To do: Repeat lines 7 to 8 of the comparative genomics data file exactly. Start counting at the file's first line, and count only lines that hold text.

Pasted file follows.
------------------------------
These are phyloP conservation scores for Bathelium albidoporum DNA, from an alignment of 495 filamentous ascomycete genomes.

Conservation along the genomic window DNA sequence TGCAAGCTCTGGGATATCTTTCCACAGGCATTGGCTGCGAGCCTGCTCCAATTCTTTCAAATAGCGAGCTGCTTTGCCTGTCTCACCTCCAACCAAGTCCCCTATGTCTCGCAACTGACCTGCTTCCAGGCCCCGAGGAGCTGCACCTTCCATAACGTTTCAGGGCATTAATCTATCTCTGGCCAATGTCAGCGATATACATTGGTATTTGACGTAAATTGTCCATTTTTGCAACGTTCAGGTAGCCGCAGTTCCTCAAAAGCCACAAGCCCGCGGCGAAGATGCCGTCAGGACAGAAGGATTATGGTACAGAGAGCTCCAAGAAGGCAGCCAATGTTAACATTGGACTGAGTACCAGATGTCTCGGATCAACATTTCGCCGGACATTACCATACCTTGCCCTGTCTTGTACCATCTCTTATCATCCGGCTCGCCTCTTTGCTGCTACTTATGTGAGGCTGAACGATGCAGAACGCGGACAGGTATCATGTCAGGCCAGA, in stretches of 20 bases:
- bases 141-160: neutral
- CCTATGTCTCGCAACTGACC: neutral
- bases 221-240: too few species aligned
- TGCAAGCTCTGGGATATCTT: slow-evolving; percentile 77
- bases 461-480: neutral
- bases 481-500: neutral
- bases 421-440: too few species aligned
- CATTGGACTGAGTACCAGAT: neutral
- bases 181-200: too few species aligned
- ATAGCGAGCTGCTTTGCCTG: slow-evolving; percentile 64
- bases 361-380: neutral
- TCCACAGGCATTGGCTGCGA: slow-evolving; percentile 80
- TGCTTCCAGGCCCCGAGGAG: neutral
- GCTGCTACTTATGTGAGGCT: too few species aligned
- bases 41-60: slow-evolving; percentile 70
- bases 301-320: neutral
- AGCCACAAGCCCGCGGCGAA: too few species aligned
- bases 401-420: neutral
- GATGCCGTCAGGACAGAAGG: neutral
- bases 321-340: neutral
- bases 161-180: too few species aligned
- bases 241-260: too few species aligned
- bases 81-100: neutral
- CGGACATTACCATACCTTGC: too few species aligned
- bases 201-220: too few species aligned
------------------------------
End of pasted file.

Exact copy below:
- bases 461-480: neutral
- bases 481-500: neutral